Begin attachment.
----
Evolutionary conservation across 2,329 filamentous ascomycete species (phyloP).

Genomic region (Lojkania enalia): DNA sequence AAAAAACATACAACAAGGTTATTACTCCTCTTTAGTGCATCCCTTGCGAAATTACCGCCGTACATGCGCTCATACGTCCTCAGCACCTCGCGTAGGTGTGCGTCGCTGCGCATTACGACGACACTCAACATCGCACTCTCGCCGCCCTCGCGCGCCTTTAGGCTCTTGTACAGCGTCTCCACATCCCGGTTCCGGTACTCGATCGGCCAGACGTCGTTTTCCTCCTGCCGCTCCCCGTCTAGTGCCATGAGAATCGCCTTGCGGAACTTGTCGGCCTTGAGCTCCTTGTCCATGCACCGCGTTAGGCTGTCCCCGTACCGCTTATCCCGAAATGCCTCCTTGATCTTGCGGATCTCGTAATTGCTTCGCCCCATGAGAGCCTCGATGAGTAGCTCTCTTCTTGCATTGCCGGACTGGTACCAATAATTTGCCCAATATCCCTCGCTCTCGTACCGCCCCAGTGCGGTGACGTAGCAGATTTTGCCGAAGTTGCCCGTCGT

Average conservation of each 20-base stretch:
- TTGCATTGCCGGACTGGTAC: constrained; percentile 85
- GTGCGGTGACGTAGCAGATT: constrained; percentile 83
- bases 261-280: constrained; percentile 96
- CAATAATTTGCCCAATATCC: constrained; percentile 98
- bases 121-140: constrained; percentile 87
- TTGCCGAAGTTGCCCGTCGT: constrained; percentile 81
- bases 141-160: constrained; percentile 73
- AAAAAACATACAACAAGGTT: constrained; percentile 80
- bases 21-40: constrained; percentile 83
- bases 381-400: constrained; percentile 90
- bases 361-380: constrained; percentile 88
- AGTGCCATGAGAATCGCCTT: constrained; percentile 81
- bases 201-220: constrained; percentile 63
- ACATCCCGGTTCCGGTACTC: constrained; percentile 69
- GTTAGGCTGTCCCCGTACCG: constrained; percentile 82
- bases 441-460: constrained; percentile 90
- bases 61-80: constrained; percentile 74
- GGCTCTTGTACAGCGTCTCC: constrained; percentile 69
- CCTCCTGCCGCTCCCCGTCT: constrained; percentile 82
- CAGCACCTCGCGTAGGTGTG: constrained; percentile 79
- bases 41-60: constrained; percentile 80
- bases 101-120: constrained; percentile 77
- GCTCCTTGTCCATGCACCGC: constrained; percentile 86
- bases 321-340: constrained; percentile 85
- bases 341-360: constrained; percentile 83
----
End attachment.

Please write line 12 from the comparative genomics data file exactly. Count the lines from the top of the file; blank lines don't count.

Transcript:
- bases 21-40: constrained; percentile 83